The Highland County Board of Commissioners promoted attending the Highland County Fair at its weekly Wednesday morning meeting.
Jeff Duncan, the board president, said the county fair has been happening all week, and that even though they have been fighting mud, the attendance has been “fairly good” considering the weather.
“It’s a chance for everybody in the county to kind of get together. I, personally, like going out there. It’s kind of like a reunion for me. I get to see people I don’t normally get to see any other time of the year, and I know this is when all the 4-H kids get to show off their year’s work. And, so, it’s important to the youth out there, I think. I think, the last time I heard, we’ve got somewhere between 900 and 1,000 youth in the 4-H organizations and we’ve got five FFA chapters here in the county and all of those kids are out there.”
Commissioner Dave Daniels said the county fair is also great leadership training.
He said he would bet if someone talked to people in leadership roles in the county over the last century, they would find that “most of them” have had 4-H and FFA experience. He said they teach good values, work ethic and finances that give the youth a leg up in the world.
“I think I’d argue, 50 years from now you’ll be looking at future leaders here in the county or people that are doing a lot of leadership work in the county will have had some start with 4-H or FFA as a youth,” Daniels said. “It’s just what we do in rural Ohio.”
Duncan said the fair is also important for the fair board because the fair is its only major fundraising opportunity for the year. He said the board depends on the attendance so it can continue its work.
In other news, Duncan said the board of commissioners received estimates for new flooring at the Bureau of Motor Vehicles (BMV) in Hillsboro. He said the organization was in the office a few weeks ago to ask about adding square footage to the office. Duncan said the commissioners couldn’t increase the size at this time but could make updates to the building with new flooring.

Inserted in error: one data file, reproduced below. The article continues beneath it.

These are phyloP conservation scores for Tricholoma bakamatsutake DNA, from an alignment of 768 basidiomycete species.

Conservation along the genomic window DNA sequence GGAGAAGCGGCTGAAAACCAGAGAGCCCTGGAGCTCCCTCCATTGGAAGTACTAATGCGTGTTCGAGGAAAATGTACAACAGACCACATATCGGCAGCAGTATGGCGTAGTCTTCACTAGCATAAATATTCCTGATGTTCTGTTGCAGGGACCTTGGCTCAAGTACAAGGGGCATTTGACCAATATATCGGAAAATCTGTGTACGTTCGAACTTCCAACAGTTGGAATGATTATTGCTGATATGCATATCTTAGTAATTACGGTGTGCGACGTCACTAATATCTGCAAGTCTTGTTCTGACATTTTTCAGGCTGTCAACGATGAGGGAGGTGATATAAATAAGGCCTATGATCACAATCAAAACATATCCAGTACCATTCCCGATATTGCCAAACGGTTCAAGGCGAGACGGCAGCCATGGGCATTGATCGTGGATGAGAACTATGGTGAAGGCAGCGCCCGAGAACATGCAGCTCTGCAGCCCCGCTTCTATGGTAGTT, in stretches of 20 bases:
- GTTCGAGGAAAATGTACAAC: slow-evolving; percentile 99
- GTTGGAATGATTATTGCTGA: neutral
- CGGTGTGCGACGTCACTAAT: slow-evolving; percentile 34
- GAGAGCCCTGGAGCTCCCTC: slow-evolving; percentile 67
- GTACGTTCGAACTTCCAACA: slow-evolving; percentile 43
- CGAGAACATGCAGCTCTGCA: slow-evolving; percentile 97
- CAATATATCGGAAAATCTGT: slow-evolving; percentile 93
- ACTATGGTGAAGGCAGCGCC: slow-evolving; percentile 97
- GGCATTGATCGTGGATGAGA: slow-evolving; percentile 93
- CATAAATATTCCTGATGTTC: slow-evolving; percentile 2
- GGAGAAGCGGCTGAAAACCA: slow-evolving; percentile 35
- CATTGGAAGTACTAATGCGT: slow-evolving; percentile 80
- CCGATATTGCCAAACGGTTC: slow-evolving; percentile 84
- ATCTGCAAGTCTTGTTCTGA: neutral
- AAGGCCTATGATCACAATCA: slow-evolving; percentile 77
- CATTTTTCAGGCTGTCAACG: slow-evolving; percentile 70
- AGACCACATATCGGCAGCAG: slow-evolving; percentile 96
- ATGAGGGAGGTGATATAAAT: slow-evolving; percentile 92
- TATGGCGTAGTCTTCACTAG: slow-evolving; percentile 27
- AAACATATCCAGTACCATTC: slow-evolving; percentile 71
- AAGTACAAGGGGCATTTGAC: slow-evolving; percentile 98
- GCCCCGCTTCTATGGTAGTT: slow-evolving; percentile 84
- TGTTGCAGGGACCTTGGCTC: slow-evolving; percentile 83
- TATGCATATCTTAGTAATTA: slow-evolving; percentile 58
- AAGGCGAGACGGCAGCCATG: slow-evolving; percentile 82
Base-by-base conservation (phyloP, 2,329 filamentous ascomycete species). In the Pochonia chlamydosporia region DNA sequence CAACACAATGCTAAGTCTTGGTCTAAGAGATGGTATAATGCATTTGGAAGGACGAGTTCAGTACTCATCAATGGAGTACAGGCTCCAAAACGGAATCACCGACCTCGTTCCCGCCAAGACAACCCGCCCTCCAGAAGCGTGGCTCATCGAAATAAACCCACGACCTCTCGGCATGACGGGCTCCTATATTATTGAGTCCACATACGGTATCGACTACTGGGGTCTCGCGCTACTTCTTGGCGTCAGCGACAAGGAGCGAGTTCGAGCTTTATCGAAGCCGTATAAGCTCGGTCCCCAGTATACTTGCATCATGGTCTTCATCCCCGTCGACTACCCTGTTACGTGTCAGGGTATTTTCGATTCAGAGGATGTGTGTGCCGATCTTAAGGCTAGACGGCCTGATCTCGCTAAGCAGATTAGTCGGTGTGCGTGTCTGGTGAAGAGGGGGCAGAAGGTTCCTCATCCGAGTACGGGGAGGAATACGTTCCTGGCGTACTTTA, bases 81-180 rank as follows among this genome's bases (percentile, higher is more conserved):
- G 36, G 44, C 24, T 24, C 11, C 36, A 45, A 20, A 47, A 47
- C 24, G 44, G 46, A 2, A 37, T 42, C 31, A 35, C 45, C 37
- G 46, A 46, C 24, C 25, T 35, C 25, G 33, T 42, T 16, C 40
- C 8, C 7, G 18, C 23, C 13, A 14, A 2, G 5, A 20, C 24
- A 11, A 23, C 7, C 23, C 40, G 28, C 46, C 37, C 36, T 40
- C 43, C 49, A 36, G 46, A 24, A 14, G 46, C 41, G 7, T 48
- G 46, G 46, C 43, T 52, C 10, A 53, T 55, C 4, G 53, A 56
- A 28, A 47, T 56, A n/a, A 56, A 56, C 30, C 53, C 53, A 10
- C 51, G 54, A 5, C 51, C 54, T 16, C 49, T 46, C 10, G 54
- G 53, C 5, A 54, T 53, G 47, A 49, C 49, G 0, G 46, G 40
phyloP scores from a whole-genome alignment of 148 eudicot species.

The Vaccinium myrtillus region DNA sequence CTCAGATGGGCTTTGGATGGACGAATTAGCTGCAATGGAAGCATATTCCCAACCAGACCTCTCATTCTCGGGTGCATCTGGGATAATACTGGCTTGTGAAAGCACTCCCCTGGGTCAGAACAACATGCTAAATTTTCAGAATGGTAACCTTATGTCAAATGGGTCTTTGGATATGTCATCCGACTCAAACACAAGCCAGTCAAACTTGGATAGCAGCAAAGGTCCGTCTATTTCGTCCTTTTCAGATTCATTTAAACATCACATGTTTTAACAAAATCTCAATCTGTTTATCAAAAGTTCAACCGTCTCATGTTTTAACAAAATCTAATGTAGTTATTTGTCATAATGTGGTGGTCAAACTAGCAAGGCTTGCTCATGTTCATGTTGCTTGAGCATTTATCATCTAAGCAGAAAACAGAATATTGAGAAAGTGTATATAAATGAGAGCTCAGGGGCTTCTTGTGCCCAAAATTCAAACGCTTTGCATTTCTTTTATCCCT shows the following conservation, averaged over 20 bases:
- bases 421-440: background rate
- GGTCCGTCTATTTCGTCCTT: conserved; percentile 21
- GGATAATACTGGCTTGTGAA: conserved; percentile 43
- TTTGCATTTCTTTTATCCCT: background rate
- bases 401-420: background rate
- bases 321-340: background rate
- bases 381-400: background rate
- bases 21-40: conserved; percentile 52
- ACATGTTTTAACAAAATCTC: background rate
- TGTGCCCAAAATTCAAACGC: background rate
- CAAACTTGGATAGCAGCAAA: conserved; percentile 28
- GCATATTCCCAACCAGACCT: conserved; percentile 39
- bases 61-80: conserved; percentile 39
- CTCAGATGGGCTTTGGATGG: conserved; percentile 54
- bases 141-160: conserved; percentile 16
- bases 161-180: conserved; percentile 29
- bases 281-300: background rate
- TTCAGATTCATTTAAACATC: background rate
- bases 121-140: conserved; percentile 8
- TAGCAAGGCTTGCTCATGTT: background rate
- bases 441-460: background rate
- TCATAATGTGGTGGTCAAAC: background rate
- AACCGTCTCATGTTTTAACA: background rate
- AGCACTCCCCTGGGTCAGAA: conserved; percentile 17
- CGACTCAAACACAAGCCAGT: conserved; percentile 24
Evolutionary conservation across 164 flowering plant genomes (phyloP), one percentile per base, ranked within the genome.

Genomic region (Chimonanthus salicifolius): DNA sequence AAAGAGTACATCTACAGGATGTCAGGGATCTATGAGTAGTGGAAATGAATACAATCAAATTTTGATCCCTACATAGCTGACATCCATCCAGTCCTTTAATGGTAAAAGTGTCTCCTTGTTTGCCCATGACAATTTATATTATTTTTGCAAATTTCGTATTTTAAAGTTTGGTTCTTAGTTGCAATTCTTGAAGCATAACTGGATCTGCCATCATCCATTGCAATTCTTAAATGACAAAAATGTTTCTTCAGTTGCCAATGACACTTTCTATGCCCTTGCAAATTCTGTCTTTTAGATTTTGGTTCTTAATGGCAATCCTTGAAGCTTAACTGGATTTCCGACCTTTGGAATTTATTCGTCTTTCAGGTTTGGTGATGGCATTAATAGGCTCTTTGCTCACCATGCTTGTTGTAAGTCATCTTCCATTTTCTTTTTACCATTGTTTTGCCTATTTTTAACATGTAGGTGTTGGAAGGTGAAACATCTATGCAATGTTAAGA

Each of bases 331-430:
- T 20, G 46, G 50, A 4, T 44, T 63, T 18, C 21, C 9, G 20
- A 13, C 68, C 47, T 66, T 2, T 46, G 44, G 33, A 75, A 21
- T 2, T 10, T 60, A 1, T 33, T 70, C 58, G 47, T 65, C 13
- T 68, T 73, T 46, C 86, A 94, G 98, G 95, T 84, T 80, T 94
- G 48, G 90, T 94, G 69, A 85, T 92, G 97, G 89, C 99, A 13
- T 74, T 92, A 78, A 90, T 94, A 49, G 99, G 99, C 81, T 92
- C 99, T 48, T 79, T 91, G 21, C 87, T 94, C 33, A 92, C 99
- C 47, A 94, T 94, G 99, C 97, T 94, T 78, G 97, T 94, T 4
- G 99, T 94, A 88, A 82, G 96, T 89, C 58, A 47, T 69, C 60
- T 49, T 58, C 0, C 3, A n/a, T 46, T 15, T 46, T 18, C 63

He said the board of commissioners got four options for the flooring. The first two were for the waiting area, with the first being in plank squares for $2,869 and the second being 12-foot by 12-foot tiles for $1,550. The other two were for the office area, the first being new carpet squares for $1,384 and the other one being 12-foot wide-loom carpeting for $1,732.
Daniels said he thought the board should have conversations with the BMV about the flooring before officially moving on the matter. Duncan agreed.
In other news, Bill Fawley, Highland County auditor, revealed August’s sales tax numbers, which returned more to where they were more than the same month last year by $54,634, and $239,306 more for the entire year so far.
The board agreed on two motions — one for work on the men’s restroom at the Highland County Justice Center for $1,192 by McCoy Plumbing Co. and the second for the removal of a building and some fencing on the proposed site for the Highland County Records Center by Dance Excavation for $3,500.
The board also signed a letter of support for the Ohio Valley Regional Development Commission for a Safe Streets and Roads for All Grant application.
There was one resolution approved by the board:
*Res. No. 22-153 is authorization for a budget modification within Youth Services DDC Grant in the amount of $2,000.
There were also two contracts approved by the board:
*Contract 73 is between the board of commissioners and Highland County Prosecutor Anneka Collins for Kelley Gourry, legal counsel.
*Contract 74 is between the board of commissioners and the Highland County Board of Developmental Disabilities for an Early Intervention Rescue Plan Act from July 1, 2022, through June 30, 2023.
Reach Jacob Clary at 937-402-2570.